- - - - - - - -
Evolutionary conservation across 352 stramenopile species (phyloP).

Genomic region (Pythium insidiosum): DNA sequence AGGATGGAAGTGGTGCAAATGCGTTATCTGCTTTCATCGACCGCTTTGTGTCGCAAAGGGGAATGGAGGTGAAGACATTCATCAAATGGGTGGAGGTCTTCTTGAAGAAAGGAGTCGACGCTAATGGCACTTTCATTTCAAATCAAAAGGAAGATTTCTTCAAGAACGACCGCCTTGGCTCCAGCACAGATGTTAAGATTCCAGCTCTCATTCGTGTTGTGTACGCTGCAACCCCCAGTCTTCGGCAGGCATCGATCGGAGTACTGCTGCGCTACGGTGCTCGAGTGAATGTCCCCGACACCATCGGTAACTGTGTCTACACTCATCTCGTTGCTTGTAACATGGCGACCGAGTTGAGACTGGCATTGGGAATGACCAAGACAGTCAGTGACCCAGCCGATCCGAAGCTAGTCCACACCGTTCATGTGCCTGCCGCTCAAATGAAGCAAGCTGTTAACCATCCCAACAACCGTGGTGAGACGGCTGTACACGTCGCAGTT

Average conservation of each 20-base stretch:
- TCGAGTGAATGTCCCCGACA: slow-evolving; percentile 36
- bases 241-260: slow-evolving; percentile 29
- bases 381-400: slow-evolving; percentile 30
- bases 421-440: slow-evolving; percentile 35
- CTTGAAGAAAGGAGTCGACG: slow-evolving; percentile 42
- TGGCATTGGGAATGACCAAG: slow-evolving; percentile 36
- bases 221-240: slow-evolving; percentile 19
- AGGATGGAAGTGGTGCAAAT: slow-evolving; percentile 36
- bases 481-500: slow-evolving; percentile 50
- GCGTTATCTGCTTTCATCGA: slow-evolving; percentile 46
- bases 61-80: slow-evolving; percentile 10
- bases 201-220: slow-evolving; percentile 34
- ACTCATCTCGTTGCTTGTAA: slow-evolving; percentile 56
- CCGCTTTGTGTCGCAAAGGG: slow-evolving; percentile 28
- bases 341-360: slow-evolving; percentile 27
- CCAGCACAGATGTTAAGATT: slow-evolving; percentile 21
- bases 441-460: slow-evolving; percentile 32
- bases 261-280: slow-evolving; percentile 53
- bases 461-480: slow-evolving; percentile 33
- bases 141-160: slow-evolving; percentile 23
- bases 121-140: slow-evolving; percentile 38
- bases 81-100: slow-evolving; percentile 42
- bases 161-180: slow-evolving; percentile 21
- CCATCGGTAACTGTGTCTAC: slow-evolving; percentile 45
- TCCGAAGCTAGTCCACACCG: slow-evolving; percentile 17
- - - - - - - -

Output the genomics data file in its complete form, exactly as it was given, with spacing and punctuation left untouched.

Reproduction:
Evolutionary conservation across 352 stramenopile species (phyloP).

Genomic region (Pythium insidiosum): DNA sequence AGGATGGAAGTGGTGCAAATGCGTTATCTGCTTTCATCGACCGCTTTGTGTCGCAAAGGGGAATGGAGGTGAAGACATTCATCAAATGGGTGGAGGTCTTCTTGAAGAAAGGAGTCGACGCTAATGGCACTTTCATTTCAAATCAAAAGGAAGATTTCTTCAAGAACGACCGCCTTGGCTCCAGCACAGATGTTAAGATTCCAGCTCTCATTCGTGTTGTGTACGCTGCAACCCCCAGTCTTCGGCAGGCATCGATCGGAGTACTGCTGCGCTACGGTGCTCGAGTGAATGTCCCCGACACCATCGGTAACTGTGTCTACACTCATCTCGTTGCTTGTAACATGGCGACCGAGTTGAGACTGGCATTGGGAATGACCAAGACAGTCAGTGACCCAGCCGATCCGAAGCTAGTCCACACCGTTCATGTGCCTGCCGCTCAAATGAAGCAAGCTGTTAACCATCCCAACAACCGTGGTGAGACGGCTGTACACGTCGCAGTT

Average conservation of each 20-base stretch:
- TCGAGTGAATGTCCCCGACA: slow-evolving; percentile 36
- bases 241-260: slow-evolving; percentile 29
- bases 381-400: slow-evolving; percentile 30
- bases 421-440: slow-evolving; percentile 35
- CTTGAAGAAAGGAGTCGACG: slow-evolving; percentile 42
- TGGCATTGGGAATGACCAAG: slow-evolving; percentile 36
- bases 221-240: slow-evolving; percentile 19
- AGGATGGAAGTGGTGCAAAT: slow-evolving; percentile 36
- bases 481-500: slow-evolving; percentile 50
- GCGTTATCTGCTTTCATCGA: slow-evolving; percentile 46
- bases 61-80: slow-evolving; percentile 10
- bases 201-220: slow-evolving; percentile 34
- ACTCATCTCGTTGCTTGTAA: slow-evolving; percentile 56
- CCGCTTTGTGTCGCAAAGGG: slow-evolving; percentile 28
- bases 341-360: slow-evolving; percentile 27
- CCAGCACAGATGTTAAGATT: slow-evolving; percentile 21
- bases 441-460: slow-evolving; percentile 32
- bases 261-280: slow-evolving; percentile 53
- bases 461-480: slow-evolving; percentile 33
- bases 141-160: slow-evolving; percentile 23
- bases 121-140: slow-evolving; percentile 38
- bases 81-100: slow-evolving; percentile 42
- bases 161-180: slow-evolving; percentile 21
- CCATCGGTAACTGTGTCTAC: slow-evolving; percentile 45
- TCCGAAGCTAGTCCACACCG: slow-evolving; percentile 17